Upper-body training for cyclists

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Libertine Seguros said:
But climbers can and DO do core strength training and workouts. Just not the kind that will give you a six pack and a jacked upper body, because that's not what they want nor should want for their type of specialization.
Exactly. You can be strong without having bulky muscles.
 
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Yet more scientific evidence that strong arms are also beneficial for climbers:

Arm Exercises for Cyclists

Most of the attention in cycling is focused on your legs and lungs, understandably. But strong arms can also play a critical role in on-bike performance—most importantly, by fighting off fatigue.

"Having stronger biceps and triceps means your arms will be under less metabolic stress as you ride," says Inigo San Millan, PhD, director of the Human Performance Laboratory at University of Colorado Hospital's Sports Medicine Clinic, in Denver.

"Those muscles can then help remove lactate from your system during the ride, instead of producing it." That means more energy on long rides—and more power for climbs.

http://www.active.com/cycling/articles/arm-exercises-for-cyclists
 
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CheckMyPecs said:
DFA123 said:
It's only fair to let him know. I'm passing near Madrid tomorrow; I should probably pop in to give Contador the head's up that he could have won 15 GTs by now, if only he'd trained to be able to bench 100kg.
At least one more —with stronger forearms, he would've managed to hold onto his handlebar in the stage to Planche des Belles Filles in 2014.

DFA123 said:
Perhaps he'll be able to get another five years out of his career with this crazy new training method. If not, at least he can go and compare pecs with Ronaldo.
Ronaldo is yet more proof of the importance of training your entire body no matter what sport you practise. He plays football. He kicks the ball with his legs, he runs with his legs, he jumps with his legs... but he has an awesome upper body. And, like Armstrong in his heyday, he's arguably one of the best players of his generation.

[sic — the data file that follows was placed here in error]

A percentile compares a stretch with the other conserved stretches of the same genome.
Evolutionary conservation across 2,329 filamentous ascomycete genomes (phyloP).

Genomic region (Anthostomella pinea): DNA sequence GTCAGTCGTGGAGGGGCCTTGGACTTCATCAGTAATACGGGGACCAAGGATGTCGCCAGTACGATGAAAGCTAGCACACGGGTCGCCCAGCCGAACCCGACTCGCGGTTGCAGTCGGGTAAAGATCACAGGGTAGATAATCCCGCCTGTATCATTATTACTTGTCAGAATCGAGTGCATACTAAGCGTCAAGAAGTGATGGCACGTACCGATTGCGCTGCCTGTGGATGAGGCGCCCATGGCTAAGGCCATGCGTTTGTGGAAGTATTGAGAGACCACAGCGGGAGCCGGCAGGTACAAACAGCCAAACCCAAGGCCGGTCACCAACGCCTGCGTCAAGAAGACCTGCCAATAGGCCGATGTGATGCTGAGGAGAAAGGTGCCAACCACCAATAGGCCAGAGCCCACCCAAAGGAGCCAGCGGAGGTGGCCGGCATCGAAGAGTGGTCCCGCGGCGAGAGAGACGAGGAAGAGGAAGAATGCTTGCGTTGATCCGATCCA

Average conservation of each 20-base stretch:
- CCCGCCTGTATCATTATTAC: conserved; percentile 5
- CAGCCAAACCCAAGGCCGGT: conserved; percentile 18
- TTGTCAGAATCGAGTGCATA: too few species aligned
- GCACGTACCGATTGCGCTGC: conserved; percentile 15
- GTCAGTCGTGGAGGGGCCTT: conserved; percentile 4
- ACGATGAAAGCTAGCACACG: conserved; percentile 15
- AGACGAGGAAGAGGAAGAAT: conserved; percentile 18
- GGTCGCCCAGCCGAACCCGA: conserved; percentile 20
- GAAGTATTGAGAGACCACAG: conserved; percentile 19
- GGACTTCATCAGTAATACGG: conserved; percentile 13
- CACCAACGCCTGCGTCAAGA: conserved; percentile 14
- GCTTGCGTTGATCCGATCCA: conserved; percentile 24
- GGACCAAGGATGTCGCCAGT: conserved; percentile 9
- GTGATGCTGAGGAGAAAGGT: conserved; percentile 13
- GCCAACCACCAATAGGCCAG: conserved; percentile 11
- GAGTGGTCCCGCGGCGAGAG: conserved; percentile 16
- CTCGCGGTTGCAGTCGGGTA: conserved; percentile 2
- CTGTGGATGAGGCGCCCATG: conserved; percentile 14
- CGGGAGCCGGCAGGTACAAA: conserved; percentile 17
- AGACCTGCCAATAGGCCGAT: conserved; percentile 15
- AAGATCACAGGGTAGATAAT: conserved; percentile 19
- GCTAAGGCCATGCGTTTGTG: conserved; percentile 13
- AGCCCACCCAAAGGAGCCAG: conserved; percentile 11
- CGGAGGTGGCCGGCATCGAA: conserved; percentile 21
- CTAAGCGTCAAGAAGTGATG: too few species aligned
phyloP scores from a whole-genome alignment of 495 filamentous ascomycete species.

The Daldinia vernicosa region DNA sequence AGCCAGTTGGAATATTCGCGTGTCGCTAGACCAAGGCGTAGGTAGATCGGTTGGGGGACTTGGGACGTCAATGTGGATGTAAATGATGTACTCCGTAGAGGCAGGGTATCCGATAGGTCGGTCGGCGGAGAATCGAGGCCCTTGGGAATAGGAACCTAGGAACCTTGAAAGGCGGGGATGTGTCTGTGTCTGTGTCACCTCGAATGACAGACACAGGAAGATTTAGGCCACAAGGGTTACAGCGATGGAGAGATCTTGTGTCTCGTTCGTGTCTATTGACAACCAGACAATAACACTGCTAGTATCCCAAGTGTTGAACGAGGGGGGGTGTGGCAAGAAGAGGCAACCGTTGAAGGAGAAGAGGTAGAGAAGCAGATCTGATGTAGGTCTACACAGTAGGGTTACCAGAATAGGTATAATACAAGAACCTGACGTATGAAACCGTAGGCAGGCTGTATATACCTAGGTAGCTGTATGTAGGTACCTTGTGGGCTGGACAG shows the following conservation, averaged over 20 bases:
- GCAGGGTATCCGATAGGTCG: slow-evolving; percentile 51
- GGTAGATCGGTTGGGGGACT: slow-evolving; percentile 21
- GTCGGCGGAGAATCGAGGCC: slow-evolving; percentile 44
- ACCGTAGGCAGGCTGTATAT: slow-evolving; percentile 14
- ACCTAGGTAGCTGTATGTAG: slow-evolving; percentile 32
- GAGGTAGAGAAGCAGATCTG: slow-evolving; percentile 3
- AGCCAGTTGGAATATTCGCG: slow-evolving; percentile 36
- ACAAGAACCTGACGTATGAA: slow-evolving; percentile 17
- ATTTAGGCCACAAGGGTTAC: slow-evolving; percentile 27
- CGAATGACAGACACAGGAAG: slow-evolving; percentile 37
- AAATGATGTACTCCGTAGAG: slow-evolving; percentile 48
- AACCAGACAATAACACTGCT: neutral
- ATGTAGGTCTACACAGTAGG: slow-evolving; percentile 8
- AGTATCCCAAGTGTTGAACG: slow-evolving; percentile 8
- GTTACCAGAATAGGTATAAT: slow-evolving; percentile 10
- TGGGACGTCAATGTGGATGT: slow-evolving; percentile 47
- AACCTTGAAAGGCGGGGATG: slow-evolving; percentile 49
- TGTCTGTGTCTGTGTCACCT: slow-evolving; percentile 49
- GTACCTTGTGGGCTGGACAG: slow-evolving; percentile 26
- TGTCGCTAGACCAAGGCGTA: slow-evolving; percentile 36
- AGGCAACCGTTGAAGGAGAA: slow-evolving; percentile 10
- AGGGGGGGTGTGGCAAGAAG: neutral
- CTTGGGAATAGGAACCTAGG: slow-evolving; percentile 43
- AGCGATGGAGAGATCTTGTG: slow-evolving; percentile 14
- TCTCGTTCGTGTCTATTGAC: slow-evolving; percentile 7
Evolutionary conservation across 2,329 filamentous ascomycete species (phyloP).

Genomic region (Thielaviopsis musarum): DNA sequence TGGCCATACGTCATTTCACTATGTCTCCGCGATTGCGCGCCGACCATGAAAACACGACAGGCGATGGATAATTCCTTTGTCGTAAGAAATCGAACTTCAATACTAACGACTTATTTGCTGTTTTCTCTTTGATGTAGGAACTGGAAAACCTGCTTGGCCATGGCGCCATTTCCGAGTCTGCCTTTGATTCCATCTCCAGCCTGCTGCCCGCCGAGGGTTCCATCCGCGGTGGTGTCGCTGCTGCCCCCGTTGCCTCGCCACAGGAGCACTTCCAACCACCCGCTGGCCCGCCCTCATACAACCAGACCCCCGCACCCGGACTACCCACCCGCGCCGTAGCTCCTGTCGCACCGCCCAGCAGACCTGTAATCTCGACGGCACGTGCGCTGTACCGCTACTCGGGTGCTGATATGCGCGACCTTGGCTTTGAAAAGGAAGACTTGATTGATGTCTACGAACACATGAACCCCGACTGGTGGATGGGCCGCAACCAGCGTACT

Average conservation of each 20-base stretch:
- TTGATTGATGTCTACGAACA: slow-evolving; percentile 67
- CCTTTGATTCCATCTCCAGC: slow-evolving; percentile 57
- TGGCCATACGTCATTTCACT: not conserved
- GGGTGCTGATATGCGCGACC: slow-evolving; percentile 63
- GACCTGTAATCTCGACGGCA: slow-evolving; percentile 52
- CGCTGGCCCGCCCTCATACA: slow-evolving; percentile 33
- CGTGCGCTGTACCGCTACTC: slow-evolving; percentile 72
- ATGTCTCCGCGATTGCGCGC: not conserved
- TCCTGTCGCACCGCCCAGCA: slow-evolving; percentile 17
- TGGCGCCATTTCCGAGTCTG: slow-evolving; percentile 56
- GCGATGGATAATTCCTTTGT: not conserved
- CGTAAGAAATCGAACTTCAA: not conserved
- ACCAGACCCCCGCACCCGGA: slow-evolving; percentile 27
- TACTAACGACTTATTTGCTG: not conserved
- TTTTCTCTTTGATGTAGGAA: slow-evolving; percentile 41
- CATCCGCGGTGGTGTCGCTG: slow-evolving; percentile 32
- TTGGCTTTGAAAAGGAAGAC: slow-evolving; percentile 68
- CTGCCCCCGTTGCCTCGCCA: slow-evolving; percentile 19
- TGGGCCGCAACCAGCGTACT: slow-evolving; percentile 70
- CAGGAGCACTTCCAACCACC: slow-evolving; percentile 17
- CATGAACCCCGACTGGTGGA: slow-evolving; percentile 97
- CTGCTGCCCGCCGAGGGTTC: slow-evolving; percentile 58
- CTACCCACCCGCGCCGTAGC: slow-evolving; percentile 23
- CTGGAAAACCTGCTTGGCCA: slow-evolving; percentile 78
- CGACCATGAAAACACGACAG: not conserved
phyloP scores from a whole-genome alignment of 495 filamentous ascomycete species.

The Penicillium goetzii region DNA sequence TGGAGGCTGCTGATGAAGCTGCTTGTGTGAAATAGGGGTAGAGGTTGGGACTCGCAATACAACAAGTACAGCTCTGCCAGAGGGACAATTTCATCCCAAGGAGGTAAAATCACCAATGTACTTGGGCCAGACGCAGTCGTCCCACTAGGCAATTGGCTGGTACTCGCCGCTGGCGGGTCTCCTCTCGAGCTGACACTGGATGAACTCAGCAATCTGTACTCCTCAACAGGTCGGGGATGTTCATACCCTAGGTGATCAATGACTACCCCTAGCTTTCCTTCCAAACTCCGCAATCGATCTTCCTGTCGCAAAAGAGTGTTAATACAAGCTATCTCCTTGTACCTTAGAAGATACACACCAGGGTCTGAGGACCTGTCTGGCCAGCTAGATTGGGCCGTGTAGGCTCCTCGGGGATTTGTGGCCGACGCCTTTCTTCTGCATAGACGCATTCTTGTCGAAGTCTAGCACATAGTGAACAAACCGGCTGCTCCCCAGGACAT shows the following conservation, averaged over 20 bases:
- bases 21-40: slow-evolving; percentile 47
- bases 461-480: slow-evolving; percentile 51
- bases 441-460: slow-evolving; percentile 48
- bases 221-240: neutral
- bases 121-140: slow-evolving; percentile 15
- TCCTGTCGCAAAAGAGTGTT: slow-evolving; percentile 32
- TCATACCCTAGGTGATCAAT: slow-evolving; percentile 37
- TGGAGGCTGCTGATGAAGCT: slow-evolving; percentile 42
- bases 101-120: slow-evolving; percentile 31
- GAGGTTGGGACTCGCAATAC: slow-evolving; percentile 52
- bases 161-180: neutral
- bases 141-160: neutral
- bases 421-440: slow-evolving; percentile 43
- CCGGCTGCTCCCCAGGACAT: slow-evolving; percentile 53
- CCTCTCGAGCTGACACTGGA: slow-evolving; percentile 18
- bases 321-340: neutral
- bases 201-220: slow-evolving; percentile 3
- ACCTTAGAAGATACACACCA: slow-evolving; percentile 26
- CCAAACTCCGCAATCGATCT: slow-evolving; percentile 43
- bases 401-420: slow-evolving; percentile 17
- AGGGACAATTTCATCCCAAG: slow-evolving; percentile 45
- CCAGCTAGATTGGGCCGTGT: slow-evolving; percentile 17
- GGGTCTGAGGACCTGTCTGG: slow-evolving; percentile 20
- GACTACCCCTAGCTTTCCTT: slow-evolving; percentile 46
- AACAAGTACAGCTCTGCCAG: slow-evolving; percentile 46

Coincidence? I think not.
You have to be joking to compare the importance of upper-body strenght in cycling and football. Football is a contact sport, cycling isn't. Physical presence gives footballeres a clear advantage over other players. It's why you have large central defenders. Ronaldo has to be ready to go shoulder-to-shoulder with much larger players or he'd end up being pushed around.

There have been some shameful responses to this post as well. I actually think the thread is at least valid and at worst pretty amusing. Sad to see it take such a turn.
 
strength trainning is different from hypertrofy work. they can be relatively strong without lots of muscle. and you don't really need to be super strong to maneuver your bike. sagan is pretty small and manages well:

 
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MikeTichondrius said:
You have to be joking to compare the importance of upper-body strenght in cycling and football.
You are 100% right when you say upper-body strength is more important in football than in cycling.

My analogy was based on the fact that legs are the primary muscle group in both football and cycling, but upper-body muscles are also important and can deliver significant performance gains.

MikeTichondrius said:
There have been some shameful responses to this post as well. I actually think the thread is at least valid and at worst pretty amusing. Sad to see it take such a turn.
Thank you. I try to back all my claims with links and references.
 
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Re:

carolina said:
strength trainning is different from hypertrofy work. they can be relatively strong without lots of muscle. and you don't really need to be super strong to maneuver your bike. sagan is pretty small and manages well:

iirc this pic is about 2 years old,and he was not as good back then ;)
 
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Ryo Hazuki said:
cristiano ronaldo is homosexual and likes to look "good" like most homo's do. has nothing to do with his football. look at guys like messi or maradona to know what I mean
Oh please. All gays like to look "good". Where do you get this bs from? The word you are looking for is metrosexual, not homosexual.
 
Most cyclists actually do full body workouts in the off season. Obviously not enough to bulk up - which would be counter-productive - but enough to significantly strengthen the core and stabilising muscles that they need.